When marketing a service or a product it is important to consider the various ways in which people relate to information. We live in a busy culture and we are constantly bombarded with information. Messages are coming at us from everywhere. Obviously you want your clients to locate and absorb the messages you are sending them so the important question is how to deliver it effectively.
At Cats Media we concentrate on three distinct types of learning styles or abilities: Visual, Verbal and Physical.
Visual learners prefer to use images, pictures and colours to organize their thoughts. They never forget a face but aren’t necessarily good at remembering names. They visualize objects in their mind’s eye. They will draw graphs and flow charts to better communicate with others. They will use ‘visual’ phrases such as ‘let’s see’, ‘I can’t picture that’ and ‘we need a fresh perspective.’
Visual learners need visual representations of concepts and ideas. Pages and pages of text will not appeal to them. Lots of words with very little white space and no pictures will make their eyes cloud over and their brains shut down. Visual learners need graphic information. They need colour and pictures and flow charts and graphs. They respond well to visual stories in info graphics and enjoy ploughing through information that is presented to them that way.
The verbal style of learning involves both the written and spoken word. They love reading and writing. Verbal learners find it easy to express themselves in either medium. They understand words. They know the meanings of words, enjoy playing with them and love researching and using new ones. They tend to use phrases such as ‘let’s talk’, ‘spell it out for me’ and ‘in other words’.
Verbal learners, respond well to marketing that involves speaking and writing. Presentations to boards with supporting documentation work well. The documentation needs some lift to the text; repetition or the introduction of new terminology encourages better recall. The use of rhyme and rhythm also enhances the user experience. Verbal exchanges work well. If they read it then say it they will remember it.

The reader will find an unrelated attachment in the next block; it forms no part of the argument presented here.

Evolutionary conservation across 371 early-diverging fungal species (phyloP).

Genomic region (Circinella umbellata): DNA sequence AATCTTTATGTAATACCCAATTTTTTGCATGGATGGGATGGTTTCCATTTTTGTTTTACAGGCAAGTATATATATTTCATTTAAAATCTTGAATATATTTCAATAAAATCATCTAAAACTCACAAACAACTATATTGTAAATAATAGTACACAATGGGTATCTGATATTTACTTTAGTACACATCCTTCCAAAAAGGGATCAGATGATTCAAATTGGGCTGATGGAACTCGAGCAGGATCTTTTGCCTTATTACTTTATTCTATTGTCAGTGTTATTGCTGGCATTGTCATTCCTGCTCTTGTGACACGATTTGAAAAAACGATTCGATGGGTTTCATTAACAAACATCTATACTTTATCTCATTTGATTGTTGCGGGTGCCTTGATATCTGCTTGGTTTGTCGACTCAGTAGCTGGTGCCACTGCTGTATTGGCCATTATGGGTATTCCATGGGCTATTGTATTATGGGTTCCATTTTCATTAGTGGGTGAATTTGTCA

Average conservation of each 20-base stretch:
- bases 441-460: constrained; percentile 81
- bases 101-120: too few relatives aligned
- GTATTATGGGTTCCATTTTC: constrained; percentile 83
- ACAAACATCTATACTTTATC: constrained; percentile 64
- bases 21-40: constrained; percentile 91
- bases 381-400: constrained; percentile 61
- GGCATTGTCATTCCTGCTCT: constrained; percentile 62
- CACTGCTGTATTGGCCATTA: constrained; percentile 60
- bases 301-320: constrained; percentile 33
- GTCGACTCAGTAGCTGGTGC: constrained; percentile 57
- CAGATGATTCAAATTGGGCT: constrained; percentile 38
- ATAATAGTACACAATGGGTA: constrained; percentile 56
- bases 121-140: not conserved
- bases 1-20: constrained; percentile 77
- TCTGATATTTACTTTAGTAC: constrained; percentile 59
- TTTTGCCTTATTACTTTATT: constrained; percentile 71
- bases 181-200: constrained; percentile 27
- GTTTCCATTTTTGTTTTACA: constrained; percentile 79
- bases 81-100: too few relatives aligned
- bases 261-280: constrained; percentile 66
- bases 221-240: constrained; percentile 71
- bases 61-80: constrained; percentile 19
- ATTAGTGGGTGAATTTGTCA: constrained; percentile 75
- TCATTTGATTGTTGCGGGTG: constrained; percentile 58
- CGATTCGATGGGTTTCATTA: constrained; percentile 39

Physical learners enjoy tactile experiences. It is important for them to walk through a project, ‘get their hands dirty’ and build or play with a model rather than read about it. They like touch, action and movement. They use phrases such as ‘get a grip’, ‘stay in touch’ and ‘this feels right’. They like to feel the vibrations of an engine or pressure on their hand. They notice texture and layers.
Physical learners respond well to constructing and deconstructing models. Build a kit that can be taken apart and put back together to show how your product works. Printed materials or documentation must be interesting, with different textures, tabs and formats. Most importantly, a physical learner will respond well to walking through a site tour, touching the product, switching a lever and shaking hands.
Visual, Verbal, Physical Marketing
Marketing materials must appeal to all three of these learning styles. Needless to say the materials for each style will differ. Strong branding with colour, info graphics which tell a story and brief bursts of messages through brightly branded rack cards appeal to the visual learner. The verbal learner needs detailed text supported by oral presentations. This learner requires an in depth analysis and needs to participate in a question and answer period. Physical learners need a tactile experience. They want to take a model apart, touch all the elements and feel the engine running. If you hand them written material make sure it is on textured stock and has tabs they can play with.